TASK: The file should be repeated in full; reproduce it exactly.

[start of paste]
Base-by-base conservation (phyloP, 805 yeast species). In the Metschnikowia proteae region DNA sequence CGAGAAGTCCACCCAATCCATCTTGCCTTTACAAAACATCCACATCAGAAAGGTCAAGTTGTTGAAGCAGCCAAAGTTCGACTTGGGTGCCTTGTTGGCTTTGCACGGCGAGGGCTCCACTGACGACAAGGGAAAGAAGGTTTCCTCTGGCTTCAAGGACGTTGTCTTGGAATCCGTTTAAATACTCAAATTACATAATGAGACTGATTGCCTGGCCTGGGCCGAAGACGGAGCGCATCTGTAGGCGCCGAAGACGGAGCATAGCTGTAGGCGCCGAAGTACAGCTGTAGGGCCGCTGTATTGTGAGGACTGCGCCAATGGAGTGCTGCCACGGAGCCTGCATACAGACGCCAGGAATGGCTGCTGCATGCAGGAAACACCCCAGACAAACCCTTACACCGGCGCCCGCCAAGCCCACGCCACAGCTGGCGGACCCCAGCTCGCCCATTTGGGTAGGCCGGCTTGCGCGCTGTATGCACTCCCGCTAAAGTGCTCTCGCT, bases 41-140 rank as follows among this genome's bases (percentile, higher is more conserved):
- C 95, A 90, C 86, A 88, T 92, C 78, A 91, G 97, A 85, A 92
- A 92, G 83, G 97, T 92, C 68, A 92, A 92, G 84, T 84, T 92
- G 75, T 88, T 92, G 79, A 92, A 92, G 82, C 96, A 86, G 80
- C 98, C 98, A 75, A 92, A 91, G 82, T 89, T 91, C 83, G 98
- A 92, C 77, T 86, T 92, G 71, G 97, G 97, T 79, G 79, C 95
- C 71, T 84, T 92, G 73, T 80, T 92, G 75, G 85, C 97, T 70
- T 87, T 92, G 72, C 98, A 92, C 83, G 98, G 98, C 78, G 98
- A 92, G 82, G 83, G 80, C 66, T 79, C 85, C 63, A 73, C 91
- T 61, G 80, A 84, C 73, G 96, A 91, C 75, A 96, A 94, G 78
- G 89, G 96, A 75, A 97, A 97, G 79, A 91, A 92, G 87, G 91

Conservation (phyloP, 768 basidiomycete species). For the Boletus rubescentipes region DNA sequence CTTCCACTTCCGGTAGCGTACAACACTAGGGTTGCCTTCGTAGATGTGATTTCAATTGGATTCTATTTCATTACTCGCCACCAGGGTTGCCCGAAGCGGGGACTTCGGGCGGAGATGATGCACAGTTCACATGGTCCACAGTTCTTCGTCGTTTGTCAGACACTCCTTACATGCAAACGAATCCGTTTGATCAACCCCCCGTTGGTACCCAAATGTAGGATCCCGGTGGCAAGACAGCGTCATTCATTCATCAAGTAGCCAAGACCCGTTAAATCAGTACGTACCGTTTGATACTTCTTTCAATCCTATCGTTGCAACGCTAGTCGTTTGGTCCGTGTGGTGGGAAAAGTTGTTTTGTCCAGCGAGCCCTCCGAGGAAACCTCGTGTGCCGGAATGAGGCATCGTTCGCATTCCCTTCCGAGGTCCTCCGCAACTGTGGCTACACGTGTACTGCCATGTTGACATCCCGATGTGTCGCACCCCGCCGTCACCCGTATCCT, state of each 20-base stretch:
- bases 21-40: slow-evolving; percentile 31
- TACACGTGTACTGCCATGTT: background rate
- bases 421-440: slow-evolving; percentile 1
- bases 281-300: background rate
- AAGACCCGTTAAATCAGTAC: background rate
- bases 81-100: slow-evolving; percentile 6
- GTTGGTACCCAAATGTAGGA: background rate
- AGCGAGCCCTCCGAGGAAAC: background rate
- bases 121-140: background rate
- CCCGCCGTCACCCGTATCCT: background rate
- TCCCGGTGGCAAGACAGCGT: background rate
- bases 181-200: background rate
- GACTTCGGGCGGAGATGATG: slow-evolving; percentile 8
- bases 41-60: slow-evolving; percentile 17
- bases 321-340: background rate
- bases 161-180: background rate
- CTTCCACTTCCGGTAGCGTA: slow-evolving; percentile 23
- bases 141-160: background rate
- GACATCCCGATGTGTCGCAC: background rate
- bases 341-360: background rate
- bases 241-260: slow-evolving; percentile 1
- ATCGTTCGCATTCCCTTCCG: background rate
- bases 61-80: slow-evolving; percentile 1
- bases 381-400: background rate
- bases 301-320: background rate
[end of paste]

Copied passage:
Base-by-base conservation (phyloP, 805 yeast species). In the Metschnikowia proteae region DNA sequence CGAGAAGTCCACCCAATCCATCTTGCCTTTACAAAACATCCACATCAGAAAGGTCAAGTTGTTGAAGCAGCCAAAGTTCGACTTGGGTGCCTTGTTGGCTTTGCACGGCGAGGGCTCCACTGACGACAAGGGAAAGAAGGTTTCCTCTGGCTTCAAGGACGTTGTCTTGGAATCCGTTTAAATACTCAAATTACATAATGAGACTGATTGCCTGGCCTGGGCCGAAGACGGAGCGCATCTGTAGGCGCCGAAGACGGAGCATAGCTGTAGGCGCCGAAGTACAGCTGTAGGGCCGCTGTATTGTGAGGACTGCGCCAATGGAGTGCTGCCACGGAGCCTGCATACAGACGCCAGGAATGGCTGCTGCATGCAGGAAACACCCCAGACAAACCCTTACACCGGCGCCCGCCAAGCCCACGCCACAGCTGGCGGACCCCAGCTCGCCCATTTGGGTAGGCCGGCTTGCGCGCTGTATGCACTCCCGCTAAAGTGCTCTCGCT, bases 41-140 rank as follows among this genome's bases (percentile, higher is more conserved):
- C 95, A 90, C 86, A 88, T 92, C 78, A 91, G 97, A 85, A 92
- A 92, G 83, G 97, T 92, C 68, A 92, A 92, G 84, T 84, T 92
- G 75, T 88, T 92, G 79, A 92, A 92, G 82, C 96, A 86, G 80
- C 98, C 98, A 75, A 92, A 91, G 82, T 89, T 91, C 83, G 98
- A 92, C 77, T 86, T 92, G 71, G 97, G 97, T 79, G 79, C 95
- C 71, T 84, T 92, G 73, T 80, T 92, G 75, G 85, C 97, T 70
- T 87, T 92, G 72, C 98, A 92, C 83, G 98, G 98, C 78, G 98
- A 92, G 82, G 83, G 80, C 66, T 79, C 85, C 63, A 73, C 91
- T 61, G 80, A 84, C 73, G 96, A 91, C 75, A 96, A 94, G 78
- G 89, G 96, A 75, A 97, A 97, G 79, A 91, A 92, G 87, G 91

Conservation (phyloP, 768 basidiomycete species). For the Boletus rubescentipes region DNA sequence CTTCCACTTCCGGTAGCGTACAACACTAGGGTTGCCTTCGTAGATGTGATTTCAATTGGATTCTATTTCATTACTCGCCACCAGGGTTGCCCGAAGCGGGGACTTCGGGCGGAGATGATGCACAGTTCACATGGTCCACAGTTCTTCGTCGTTTGTCAGACACTCCTTACATGCAAACGAATCCGTTTGATCAACCCCCCGTTGGTACCCAAATGTAGGATCCCGGTGGCAAGACAGCGTCATTCATTCATCAAGTAGCCAAGACCCGTTAAATCAGTACGTACCGTTTGATACTTCTTTCAATCCTATCGTTGCAACGCTAGTCGTTTGGTCCGTGTGGTGGGAAAAGTTGTTTTGTCCAGCGAGCCCTCCGAGGAAACCTCGTGTGCCGGAATGAGGCATCGTTCGCATTCCCTTCCGAGGTCCTCCGCAACTGTGGCTACACGTGTACTGCCATGTTGACATCCCGATGTGTCGCACCCCGCCGTCACCCGTATCCT, state of each 20-base stretch:
- bases 21-40: slow-evolving; percentile 31
- TACACGTGTACTGCCATGTT: background rate
- bases 421-440: slow-evolving; percentile 1
- bases 281-300: background rate
- AAGACCCGTTAAATCAGTAC: background rate
- bases 81-100: slow-evolving; percentile 6
- GTTGGTACCCAAATGTAGGA: background rate
- AGCGAGCCCTCCGAGGAAAC: background rate
- bases 121-140: background rate
- CCCGCCGTCACCCGTATCCT: background rate
- TCCCGGTGGCAAGACAGCGT: background rate
- bases 181-200: background rate
- GACTTCGGGCGGAGATGATG: slow-evolving; percentile 8
- bases 41-60: slow-evolving; percentile 17
- bases 321-340: background rate
- bases 161-180: background rate
- CTTCCACTTCCGGTAGCGTA: slow-evolving; percentile 23
- bases 141-160: background rate
- GACATCCCGATGTGTCGCAC: background rate
- bases 341-360: background rate
- bases 241-260: slow-evolving; percentile 1
- ATCGTTCGCATTCCCTTCCG: background rate
- bases 61-80: slow-evolving; percentile 1
- bases 381-400: background rate
- bases 301-320: background rate